Well...there goes my anonymity...is "Curmudgeon" your real name ? I reread your comment and it still seems that you were implying that even a hate crime should be measured by the monetary value of the situation, which I disagreed with."Our laws are written and intended to address the monetary value of property" What I was saying was that a hate crime does not have to involve any monetary considerstions. I did not mean to attack or insult you...many times I read your posts and agree wholeheartedly. I agree that as you stated, a Sikh's turban is no more valuable than a rosary or a crucifix. However, if I, for no reason, ripped a rosary or a crucifix off someone because I wanted to hurt, offend or demean them, that would to me be a hate crime. Thank you for your views , and I am sorry for saying that you must have had a shallow life.


Curmudgeon March 22, 2008 11:43 pm (Pacific time)

At no point did I say this is not a hate crime. It sure looks like one to me. Please point out to me where I said it wasn't. But that is a matter for the grand jury, who reviewed the evidence, to determine. And they heard a lot more evidence than we got from this article. For whatever reason, they determined that it did not meet the legal requirements to indict for a hate crime, so they were left with things like theft and harassment. It makes no difference how enraged you or I or they may be by the acts committed, they are limited to what the law allows them to charge. And when it comes down to theft, the law requires that the level of offense is determined by the monetary value of the property involved, and they have to determine what that value is. A family bible passed down from my great-grandparents may be priceless to me, but in the real world it has a monetary value that may be only a few dollars. If someone steals it and is caught, the grand jury cannot charge him with a felony just because the item is "priceless" to me. That is nothing more than my fantasy. They are bound by law to base the charge on the actual value of the item. They have no other choice. It appears to me that the grand jury in this case was unable to indict for a hate crime and did the best they could with what they had. I don't think they misunderstood anything, and I don't think they are stupid or bigots. They just didn't have the evidence to do anything more. You obviously chose to read far more into my comments than is actually there, assign your own meaning to my comments, ignore the facts, and then attack the messenger. Is that the way you go through life? Insulting people you don't know because you don't comprehend what they say and THINK they might hold an opinion different than yours? If you listened or read a little more carefully, you might find they have the same opinion you do, which is probably the case in this instance. But somehow, I don't think you care. I suspect it makes you feel powerful to attack people from the anonymity of your keyboard.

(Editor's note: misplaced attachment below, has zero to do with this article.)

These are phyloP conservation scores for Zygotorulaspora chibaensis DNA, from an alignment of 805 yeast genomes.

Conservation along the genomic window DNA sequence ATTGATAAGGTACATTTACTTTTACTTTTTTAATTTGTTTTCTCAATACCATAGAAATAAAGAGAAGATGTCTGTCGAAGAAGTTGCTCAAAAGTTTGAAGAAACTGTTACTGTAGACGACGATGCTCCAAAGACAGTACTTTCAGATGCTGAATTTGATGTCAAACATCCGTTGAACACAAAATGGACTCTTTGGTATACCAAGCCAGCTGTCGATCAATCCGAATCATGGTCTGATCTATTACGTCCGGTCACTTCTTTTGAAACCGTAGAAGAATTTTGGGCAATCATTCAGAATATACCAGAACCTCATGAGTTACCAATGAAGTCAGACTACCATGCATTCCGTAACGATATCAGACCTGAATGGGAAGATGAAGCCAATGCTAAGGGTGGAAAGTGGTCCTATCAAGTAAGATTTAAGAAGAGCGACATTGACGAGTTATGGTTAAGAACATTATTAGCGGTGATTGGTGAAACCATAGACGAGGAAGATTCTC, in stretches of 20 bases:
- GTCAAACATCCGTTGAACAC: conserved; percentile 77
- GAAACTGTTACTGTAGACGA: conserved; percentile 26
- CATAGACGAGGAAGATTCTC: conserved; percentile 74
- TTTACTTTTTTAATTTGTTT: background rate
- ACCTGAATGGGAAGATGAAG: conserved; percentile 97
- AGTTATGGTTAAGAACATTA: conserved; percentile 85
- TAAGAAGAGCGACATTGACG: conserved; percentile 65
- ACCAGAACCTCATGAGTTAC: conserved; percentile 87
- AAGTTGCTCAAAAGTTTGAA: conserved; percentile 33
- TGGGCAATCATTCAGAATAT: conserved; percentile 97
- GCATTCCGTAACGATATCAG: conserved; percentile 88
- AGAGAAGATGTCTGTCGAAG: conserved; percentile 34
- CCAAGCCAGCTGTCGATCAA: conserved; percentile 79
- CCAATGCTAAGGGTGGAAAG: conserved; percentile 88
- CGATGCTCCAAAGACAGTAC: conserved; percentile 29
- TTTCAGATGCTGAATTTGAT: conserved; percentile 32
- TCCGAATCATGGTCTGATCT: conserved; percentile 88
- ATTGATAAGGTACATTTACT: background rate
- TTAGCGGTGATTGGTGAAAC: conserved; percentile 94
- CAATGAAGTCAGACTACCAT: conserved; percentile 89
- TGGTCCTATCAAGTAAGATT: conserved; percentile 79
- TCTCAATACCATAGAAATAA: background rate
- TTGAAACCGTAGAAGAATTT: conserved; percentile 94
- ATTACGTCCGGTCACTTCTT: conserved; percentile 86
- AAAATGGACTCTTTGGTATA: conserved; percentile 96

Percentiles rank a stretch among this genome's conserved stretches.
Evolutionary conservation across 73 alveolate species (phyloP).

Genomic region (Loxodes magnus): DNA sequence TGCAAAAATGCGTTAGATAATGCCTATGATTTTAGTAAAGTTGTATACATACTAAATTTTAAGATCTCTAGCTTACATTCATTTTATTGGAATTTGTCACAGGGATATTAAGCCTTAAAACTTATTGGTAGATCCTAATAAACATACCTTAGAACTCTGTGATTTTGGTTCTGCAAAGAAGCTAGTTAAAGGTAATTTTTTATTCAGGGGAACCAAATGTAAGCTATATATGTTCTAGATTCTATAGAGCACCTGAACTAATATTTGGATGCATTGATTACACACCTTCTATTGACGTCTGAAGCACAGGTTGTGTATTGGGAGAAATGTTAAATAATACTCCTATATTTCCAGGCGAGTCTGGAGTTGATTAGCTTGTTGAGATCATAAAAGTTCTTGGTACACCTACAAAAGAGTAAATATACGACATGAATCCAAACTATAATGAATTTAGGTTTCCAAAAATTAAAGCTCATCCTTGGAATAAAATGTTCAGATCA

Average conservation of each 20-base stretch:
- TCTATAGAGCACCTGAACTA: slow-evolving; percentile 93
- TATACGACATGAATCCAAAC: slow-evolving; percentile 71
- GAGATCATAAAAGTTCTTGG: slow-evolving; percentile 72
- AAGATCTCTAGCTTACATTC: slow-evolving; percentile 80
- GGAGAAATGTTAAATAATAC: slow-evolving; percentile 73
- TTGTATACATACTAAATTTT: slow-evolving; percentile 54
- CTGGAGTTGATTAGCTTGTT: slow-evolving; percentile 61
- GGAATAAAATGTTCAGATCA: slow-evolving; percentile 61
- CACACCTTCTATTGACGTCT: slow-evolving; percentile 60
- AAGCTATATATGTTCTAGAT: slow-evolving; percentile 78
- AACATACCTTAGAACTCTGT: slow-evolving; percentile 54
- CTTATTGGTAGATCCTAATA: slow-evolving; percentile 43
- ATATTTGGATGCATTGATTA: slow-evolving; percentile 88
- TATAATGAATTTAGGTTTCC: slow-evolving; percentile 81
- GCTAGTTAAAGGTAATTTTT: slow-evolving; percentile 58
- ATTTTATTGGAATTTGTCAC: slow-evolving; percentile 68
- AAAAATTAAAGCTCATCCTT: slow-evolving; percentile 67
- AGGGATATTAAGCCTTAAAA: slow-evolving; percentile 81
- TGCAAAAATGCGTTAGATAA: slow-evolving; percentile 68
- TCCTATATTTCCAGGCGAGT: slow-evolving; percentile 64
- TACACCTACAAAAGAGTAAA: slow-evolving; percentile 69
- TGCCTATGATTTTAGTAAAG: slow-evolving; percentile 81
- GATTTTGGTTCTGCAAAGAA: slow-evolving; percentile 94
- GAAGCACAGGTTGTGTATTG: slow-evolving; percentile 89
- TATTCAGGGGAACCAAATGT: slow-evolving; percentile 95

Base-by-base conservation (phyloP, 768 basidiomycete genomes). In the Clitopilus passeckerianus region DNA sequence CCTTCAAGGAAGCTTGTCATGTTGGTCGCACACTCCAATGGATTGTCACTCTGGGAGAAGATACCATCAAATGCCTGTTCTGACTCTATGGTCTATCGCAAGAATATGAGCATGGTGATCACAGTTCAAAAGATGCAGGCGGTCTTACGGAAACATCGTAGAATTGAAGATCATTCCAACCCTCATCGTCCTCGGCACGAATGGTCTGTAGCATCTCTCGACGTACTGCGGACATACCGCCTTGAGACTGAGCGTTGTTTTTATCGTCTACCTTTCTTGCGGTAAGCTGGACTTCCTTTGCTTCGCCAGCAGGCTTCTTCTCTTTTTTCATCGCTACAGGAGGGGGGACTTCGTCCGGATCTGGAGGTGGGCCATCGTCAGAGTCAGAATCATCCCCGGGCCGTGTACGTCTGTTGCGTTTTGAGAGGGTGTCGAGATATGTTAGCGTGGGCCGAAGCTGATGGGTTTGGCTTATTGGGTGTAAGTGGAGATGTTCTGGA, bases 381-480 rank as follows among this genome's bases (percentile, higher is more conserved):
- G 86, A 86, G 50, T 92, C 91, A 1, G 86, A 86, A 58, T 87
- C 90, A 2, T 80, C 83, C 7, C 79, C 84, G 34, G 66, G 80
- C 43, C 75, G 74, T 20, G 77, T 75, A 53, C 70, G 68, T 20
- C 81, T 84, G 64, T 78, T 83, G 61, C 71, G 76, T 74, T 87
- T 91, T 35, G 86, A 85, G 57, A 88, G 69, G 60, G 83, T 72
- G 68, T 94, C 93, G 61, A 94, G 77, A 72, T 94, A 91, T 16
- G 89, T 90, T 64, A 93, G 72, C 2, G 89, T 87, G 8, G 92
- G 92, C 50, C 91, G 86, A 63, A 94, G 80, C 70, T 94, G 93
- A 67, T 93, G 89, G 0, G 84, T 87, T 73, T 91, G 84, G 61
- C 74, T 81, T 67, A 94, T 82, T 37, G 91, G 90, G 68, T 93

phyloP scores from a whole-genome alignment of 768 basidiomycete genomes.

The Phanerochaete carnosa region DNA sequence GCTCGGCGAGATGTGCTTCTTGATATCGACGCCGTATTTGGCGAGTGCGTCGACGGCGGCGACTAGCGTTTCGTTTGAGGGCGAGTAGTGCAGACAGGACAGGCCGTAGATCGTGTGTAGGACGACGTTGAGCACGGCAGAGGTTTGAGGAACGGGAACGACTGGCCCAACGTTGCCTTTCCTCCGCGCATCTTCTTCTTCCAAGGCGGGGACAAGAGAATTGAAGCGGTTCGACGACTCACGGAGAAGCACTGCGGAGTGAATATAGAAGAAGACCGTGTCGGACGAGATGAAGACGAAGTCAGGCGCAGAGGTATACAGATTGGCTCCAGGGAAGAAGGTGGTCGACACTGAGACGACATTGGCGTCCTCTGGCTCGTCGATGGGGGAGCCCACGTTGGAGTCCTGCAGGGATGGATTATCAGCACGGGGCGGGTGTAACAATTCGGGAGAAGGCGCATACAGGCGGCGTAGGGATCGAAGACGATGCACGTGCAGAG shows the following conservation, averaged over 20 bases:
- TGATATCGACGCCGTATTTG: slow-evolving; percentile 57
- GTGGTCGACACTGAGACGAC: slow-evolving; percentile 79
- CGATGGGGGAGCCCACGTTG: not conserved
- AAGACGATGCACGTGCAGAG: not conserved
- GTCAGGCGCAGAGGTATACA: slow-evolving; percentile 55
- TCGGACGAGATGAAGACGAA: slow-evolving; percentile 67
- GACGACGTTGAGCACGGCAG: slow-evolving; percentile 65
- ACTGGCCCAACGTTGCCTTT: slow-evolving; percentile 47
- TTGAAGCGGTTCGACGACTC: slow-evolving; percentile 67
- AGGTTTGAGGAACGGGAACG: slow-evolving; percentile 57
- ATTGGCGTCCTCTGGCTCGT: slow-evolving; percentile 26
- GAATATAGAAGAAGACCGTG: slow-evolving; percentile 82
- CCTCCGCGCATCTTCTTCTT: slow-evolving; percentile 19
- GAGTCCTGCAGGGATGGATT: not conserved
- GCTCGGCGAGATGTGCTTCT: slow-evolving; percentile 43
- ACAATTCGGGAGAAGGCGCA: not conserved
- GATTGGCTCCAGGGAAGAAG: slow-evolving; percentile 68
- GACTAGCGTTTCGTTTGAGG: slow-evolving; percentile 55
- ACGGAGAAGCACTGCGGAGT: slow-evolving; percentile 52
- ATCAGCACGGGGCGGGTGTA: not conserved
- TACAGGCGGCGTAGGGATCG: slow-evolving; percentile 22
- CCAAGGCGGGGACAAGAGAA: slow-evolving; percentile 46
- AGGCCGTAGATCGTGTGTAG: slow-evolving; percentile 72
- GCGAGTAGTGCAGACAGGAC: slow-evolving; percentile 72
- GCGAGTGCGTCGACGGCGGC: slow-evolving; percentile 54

Vic March 22, 2008 5:55 pm (Pacific time)

Hate crimes do not have anything to do with the "monetary value" of ANYTHING. If I spray-paint a swastica on my Jewish neighbors door, using only a few cents worth of spray paint, or burn a cross in a black family's yard, doing only a few dollars of damage to their lawn, it is OK ? No hate crime?? If I get caught, I should only have to fix their lawn???Fantasy value, my ass...Tell me, Curmudgeon, how much money constitutes a "hate crime" ? It is sad that the only value you can comprehend is monetary....what a shallow life you must have had.


Curmudgeon March 22, 2008 4:23 pm (Pacific time)

I think the grand jury did NOT misunderstand anything. A Sihk's turban is no more priceless than a Catholic's rosary or a protestant's crucifix. Our laws are written and intended to address the monetary value of property, not the fantasy value.